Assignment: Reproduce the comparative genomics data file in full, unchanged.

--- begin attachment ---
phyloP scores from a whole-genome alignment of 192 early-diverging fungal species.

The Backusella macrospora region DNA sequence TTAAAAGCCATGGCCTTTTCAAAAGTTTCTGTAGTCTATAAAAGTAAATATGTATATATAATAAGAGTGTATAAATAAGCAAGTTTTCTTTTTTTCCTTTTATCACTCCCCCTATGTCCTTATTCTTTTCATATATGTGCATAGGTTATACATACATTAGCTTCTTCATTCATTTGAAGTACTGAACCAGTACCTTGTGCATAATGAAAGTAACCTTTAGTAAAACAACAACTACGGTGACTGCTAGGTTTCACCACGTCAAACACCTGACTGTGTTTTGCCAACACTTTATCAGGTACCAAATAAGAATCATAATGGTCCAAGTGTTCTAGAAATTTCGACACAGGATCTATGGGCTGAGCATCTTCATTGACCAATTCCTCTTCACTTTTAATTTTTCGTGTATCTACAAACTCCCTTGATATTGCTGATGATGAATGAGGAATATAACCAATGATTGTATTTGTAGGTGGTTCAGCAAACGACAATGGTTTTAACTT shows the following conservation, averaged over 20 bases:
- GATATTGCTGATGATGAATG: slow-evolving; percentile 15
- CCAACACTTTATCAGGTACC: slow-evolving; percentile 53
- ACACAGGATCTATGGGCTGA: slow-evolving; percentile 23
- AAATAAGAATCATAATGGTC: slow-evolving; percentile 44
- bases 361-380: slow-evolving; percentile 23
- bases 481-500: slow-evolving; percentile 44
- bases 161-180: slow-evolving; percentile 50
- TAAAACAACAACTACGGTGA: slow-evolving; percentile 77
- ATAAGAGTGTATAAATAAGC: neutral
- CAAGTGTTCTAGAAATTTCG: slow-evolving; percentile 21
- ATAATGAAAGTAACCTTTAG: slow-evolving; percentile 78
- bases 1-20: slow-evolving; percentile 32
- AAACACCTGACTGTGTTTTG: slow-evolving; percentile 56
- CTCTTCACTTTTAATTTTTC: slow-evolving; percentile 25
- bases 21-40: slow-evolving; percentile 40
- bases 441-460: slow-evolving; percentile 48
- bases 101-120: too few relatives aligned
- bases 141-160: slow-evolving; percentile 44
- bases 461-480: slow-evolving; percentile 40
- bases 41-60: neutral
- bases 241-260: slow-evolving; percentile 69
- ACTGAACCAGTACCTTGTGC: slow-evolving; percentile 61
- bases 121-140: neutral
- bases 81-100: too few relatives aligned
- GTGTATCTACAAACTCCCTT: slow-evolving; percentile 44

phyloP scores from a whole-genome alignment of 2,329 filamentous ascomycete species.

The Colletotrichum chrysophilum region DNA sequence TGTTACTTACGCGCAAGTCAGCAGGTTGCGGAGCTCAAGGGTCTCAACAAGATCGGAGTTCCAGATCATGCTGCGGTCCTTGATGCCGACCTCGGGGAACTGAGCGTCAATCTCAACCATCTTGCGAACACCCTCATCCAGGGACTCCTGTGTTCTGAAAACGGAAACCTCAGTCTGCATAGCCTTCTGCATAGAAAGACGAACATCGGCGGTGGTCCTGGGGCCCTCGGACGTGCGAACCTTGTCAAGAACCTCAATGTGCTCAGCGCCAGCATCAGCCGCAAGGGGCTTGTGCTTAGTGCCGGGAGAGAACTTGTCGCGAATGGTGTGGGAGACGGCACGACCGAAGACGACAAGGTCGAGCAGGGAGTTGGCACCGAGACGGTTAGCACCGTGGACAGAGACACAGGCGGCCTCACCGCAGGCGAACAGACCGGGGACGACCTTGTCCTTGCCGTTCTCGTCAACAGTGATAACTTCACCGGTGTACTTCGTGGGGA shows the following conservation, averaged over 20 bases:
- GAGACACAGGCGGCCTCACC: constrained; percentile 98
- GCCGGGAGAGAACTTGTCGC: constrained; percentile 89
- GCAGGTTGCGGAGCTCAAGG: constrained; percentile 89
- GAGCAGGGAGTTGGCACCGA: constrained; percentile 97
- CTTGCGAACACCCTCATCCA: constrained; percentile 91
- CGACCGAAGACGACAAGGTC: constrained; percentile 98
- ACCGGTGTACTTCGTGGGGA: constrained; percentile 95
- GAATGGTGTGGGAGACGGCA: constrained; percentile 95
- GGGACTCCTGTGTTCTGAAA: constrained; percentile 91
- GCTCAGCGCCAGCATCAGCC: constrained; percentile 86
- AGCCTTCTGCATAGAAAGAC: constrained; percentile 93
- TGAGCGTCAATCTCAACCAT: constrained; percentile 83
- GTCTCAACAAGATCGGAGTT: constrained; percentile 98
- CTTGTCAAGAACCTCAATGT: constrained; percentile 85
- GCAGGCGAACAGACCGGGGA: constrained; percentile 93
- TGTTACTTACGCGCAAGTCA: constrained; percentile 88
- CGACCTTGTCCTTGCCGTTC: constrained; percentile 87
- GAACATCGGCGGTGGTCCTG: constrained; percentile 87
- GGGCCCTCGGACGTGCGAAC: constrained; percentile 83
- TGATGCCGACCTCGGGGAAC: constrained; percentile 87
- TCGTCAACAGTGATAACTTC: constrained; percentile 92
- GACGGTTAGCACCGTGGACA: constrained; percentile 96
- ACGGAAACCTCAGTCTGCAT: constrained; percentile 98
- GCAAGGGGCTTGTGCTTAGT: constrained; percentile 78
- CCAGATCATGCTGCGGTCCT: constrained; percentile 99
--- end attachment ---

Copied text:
phyloP scores from a whole-genome alignment of 192 early-diverging fungal species.

The Backusella macrospora region DNA sequence TTAAAAGCCATGGCCTTTTCAAAAGTTTCTGTAGTCTATAAAAGTAAATATGTATATATAATAAGAGTGTATAAATAAGCAAGTTTTCTTTTTTTCCTTTTATCACTCCCCCTATGTCCTTATTCTTTTCATATATGTGCATAGGTTATACATACATTAGCTTCTTCATTCATTTGAAGTACTGAACCAGTACCTTGTGCATAATGAAAGTAACCTTTAGTAAAACAACAACTACGGTGACTGCTAGGTTTCACCACGTCAAACACCTGACTGTGTTTTGCCAACACTTTATCAGGTACCAAATAAGAATCATAATGGTCCAAGTGTTCTAGAAATTTCGACACAGGATCTATGGGCTGAGCATCTTCATTGACCAATTCCTCTTCACTTTTAATTTTTCGTGTATCTACAAACTCCCTTGATATTGCTGATGATGAATGAGGAATATAACCAATGATTGTATTTGTAGGTGGTTCAGCAAACGACAATGGTTTTAACTT shows the following conservation, averaged over 20 bases:
- GATATTGCTGATGATGAATG: slow-evolving; percentile 15
- CCAACACTTTATCAGGTACC: slow-evolving; percentile 53
- ACACAGGATCTATGGGCTGA: slow-evolving; percentile 23
- AAATAAGAATCATAATGGTC: slow-evolving; percentile 44
- bases 361-380: slow-evolving; percentile 23
- bases 481-500: slow-evolving; percentile 44
- bases 161-180: slow-evolving; percentile 50
- TAAAACAACAACTACGGTGA: slow-evolving; percentile 77
- ATAAGAGTGTATAAATAAGC: neutral
- CAAGTGTTCTAGAAATTTCG: slow-evolving; percentile 21
- ATAATGAAAGTAACCTTTAG: slow-evolving; percentile 78
- bases 1-20: slow-evolving; percentile 32
- AAACACCTGACTGTGTTTTG: slow-evolving; percentile 56
- CTCTTCACTTTTAATTTTTC: slow-evolving; percentile 25
- bases 21-40: slow-evolving; percentile 40
- bases 441-460: slow-evolving; percentile 48
- bases 101-120: too few relatives aligned
- bases 141-160: slow-evolving; percentile 44
- bases 461-480: slow-evolving; percentile 40
- bases 41-60: neutral
- bases 241-260: slow-evolving; percentile 69
- ACTGAACCAGTACCTTGTGC: slow-evolving; percentile 61
- bases 121-140: neutral
- bases 81-100: too few relatives aligned
- GTGTATCTACAAACTCCCTT: slow-evolving; percentile 44

phyloP scores from a whole-genome alignment of 2,329 filamentous ascomycete species.

The Colletotrichum chrysophilum region DNA sequence TGTTACTTACGCGCAAGTCAGCAGGTTGCGGAGCTCAAGGGTCTCAACAAGATCGGAGTTCCAGATCATGCTGCGGTCCTTGATGCCGACCTCGGGGAACTGAGCGTCAATCTCAACCATCTTGCGAACACCCTCATCCAGGGACTCCTGTGTTCTGAAAACGGAAACCTCAGTCTGCATAGCCTTCTGCATAGAAAGACGAACATCGGCGGTGGTCCTGGGGCCCTCGGACGTGCGAACCTTGTCAAGAACCTCAATGTGCTCAGCGCCAGCATCAGCCGCAAGGGGCTTGTGCTTAGTGCCGGGAGAGAACTTGTCGCGAATGGTGTGGGAGACGGCACGACCGAAGACGACAAGGTCGAGCAGGGAGTTGGCACCGAGACGGTTAGCACCGTGGACAGAGACACAGGCGGCCTCACCGCAGGCGAACAGACCGGGGACGACCTTGTCCTTGCCGTTCTCGTCAACAGTGATAACTTCACCGGTGTACTTCGTGGGGA shows the following conservation, averaged over 20 bases:
- GAGACACAGGCGGCCTCACC: constrained; percentile 98
- GCCGGGAGAGAACTTGTCGC: constrained; percentile 89
- GCAGGTTGCGGAGCTCAAGG: constrained; percentile 89
- GAGCAGGGAGTTGGCACCGA: constrained; percentile 97
- CTTGCGAACACCCTCATCCA: constrained; percentile 91
- CGACCGAAGACGACAAGGTC: constrained; percentile 98
- ACCGGTGTACTTCGTGGGGA: constrained; percentile 95
- GAATGGTGTGGGAGACGGCA: constrained; percentile 95
- GGGACTCCTGTGTTCTGAAA: constrained; percentile 91
- GCTCAGCGCCAGCATCAGCC: constrained; percentile 86
- AGCCTTCTGCATAGAAAGAC: constrained; percentile 93
- TGAGCGTCAATCTCAACCAT: constrained; percentile 83
- GTCTCAACAAGATCGGAGTT: constrained; percentile 98
- CTTGTCAAGAACCTCAATGT: constrained; percentile 85
- GCAGGCGAACAGACCGGGGA: constrained; percentile 93
- TGTTACTTACGCGCAAGTCA: constrained; percentile 88
- CGACCTTGTCCTTGCCGTTC: constrained; percentile 87
- GAACATCGGCGGTGGTCCTG: constrained; percentile 87
- GGGCCCTCGGACGTGCGAAC: constrained; percentile 83
- TGATGCCGACCTCGGGGAAC: constrained; percentile 87
- TCGTCAACAGTGATAACTTC: constrained; percentile 92
- GACGGTTAGCACCGTGGACA: constrained; percentile 96
- ACGGAAACCTCAGTCTGCAT: constrained; percentile 98
- GCAAGGGGCTTGTGCTTAGT: constrained; percentile 78
- CCAGATCATGCTGCGGTCCT: constrained; percentile 99